Visually impaired rugby team shows military kids how those with low vision can stay in the game
By SETH ROBSON | STARS AND STRIPES Published: October 18, 2019
YOKOTA AIR BASE, Japan — Running while passing a ball isn't the easiest thing to master, even for people with 20-20 eyesight. A group of visually impaired rugby players say they could beat some sighted teams when using a ball with a bell inside.
A team of English players showed off their skills on Wednesday to youngsters at the home of U.S. Forces Japan in western Tokyo. They taught the kids from Yokota West Elementary School how to pass a rugby ball, then let them try again while wearing special glasses that simulate visual impairments.
“Some of the glasses were really hard to see through,” fourth-grader Katie Petty, 9, told Stars and Stripes on Friday.
Third-grader Emery Horne, 9, said wearing the glasses showed her what visually impaired people see every day.
Horne has seen plenty of rugby on television this month. Her dad has been watching the Rugby World Cup, which has brought 20 top international teams to Japan.
Department of Defense Education Activity teacher Katherine Ericson, who arranged the rugby team’s visit, works with visually impaired students in mainland Japan, Okinawa, South Korea and Guam.
Overseas military kids with visual impairments might use magnifiers to enlarge text or listen to audiobooks during lessons, she said. Some with more serious impairments learn to read braille or walk with a white cane.
The English team’s coach, Alex Bassan, said visually impaired rugby was developed by a British charity, the Change Foundation, which sent the team on its first international tour to New Zealand in 2017. The charity has helped establish teams in England, Japan and New Zealand.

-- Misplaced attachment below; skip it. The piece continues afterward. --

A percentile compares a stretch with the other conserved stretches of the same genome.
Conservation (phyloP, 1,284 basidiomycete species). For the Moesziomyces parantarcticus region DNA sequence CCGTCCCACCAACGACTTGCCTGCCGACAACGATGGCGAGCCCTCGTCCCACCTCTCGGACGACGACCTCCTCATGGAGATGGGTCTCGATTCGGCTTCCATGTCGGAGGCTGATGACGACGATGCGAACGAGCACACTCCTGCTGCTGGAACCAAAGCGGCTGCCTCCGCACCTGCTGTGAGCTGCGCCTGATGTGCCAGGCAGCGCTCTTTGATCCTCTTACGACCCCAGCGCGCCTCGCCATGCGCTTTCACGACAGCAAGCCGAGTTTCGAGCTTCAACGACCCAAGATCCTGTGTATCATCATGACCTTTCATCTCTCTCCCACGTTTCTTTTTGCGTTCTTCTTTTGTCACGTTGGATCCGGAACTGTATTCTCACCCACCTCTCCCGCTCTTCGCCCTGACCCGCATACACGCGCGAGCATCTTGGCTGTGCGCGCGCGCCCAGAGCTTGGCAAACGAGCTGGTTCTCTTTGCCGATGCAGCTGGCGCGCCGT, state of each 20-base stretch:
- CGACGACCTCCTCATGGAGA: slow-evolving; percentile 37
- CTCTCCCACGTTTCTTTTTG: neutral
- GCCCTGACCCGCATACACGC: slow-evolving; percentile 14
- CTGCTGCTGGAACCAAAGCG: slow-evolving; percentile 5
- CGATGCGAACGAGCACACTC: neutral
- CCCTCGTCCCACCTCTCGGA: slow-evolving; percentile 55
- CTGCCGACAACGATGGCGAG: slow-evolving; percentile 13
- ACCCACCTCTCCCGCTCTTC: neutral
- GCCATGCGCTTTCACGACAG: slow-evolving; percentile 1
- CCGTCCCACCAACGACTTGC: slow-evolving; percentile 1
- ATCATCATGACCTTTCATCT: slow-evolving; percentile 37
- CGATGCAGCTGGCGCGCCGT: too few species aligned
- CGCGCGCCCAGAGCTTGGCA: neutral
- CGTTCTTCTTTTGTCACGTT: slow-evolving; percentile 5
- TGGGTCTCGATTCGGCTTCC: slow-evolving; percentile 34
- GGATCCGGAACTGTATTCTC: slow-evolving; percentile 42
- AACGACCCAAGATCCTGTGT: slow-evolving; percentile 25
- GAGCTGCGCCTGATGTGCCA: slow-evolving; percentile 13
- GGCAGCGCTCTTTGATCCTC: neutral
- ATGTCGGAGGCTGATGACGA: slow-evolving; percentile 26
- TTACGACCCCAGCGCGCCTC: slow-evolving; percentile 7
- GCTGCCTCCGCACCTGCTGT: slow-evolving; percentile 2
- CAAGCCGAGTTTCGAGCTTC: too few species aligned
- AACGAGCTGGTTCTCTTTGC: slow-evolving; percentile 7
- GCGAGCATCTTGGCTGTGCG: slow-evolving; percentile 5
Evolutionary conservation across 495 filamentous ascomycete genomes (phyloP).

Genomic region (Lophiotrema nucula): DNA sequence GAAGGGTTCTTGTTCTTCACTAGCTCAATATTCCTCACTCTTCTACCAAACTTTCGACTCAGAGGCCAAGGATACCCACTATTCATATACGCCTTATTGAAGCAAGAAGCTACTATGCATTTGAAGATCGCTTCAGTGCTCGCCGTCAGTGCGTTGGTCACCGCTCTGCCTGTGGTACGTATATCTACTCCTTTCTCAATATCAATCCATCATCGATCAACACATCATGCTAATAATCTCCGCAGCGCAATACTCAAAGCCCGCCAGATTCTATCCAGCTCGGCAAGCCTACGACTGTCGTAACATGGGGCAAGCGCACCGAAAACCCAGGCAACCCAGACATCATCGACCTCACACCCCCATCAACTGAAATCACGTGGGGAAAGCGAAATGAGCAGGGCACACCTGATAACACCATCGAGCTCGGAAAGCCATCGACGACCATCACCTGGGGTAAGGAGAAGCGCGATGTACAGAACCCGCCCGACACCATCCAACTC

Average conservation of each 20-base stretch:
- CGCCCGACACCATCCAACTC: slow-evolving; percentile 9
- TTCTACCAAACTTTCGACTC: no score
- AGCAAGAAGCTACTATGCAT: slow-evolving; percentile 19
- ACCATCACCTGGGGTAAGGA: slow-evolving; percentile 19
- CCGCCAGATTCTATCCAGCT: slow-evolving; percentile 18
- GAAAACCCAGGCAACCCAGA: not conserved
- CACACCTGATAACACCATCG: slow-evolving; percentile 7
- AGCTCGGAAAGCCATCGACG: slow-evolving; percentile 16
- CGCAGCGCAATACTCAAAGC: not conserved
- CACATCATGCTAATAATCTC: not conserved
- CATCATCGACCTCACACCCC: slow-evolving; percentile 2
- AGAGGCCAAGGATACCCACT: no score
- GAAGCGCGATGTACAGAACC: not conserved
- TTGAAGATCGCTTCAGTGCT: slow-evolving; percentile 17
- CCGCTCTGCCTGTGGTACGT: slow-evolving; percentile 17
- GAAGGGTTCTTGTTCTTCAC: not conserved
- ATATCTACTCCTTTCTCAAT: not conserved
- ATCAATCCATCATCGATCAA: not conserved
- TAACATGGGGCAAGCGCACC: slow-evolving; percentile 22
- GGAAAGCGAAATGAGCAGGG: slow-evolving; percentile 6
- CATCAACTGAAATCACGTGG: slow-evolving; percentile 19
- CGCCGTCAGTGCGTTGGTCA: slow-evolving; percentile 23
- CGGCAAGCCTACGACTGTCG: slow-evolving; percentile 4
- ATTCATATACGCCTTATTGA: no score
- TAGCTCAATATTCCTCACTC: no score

“We were invited to come to Yokota to show kids that just because you have lost your sight it doesn’t mean you can’t play sports,” he said.
During the Yokota rugby skills session the players got plenty of questions from curious youngsters, Bassan said.
“Kids were asking questions like: ‘How do you make breakfast?’ and, ‘Do you struggle on transport?’”
Players on visually impaired teams have a range of eyesight problems such as tunnel vision or loss of sight in one eye. Some were born with impairments and others lost vision due to things such as strokes, accidents or genetic conditions, Bassan said.
Tackle rugby isn’t an option for people with visual impairments since a head knock could make their vision worse, he said. During games players wear bright shirts with large numbers and make sure they’re talking to one another on the field.
“The players practice passing and communicating a lot,” he said.
Totally blind players practice with the team but don’t participate in competitive games, Bassan added.
The players may lack sight, but they’ve got plenty of skills, he said.
“They’re athletes who have played other sports; I reckon they could beat some sighted teams,” he said.
During games, the team takes account of each player’s vision problems.
For example, players with tunnel vision generally stay in the middle of the field and players with problems in one eye might play in a position that allows them to keep their good eye on the ball, Bassan said.
The team has won three games against its Japanese counterparts. While in Japan, the members have been doing what other rugby teams in the country are doing — gathering at bars to watch the Rugby World Cup, drink beer and have a laugh, although they prefer to sit close to televisions and give each other a verbal commentary during the games, he said.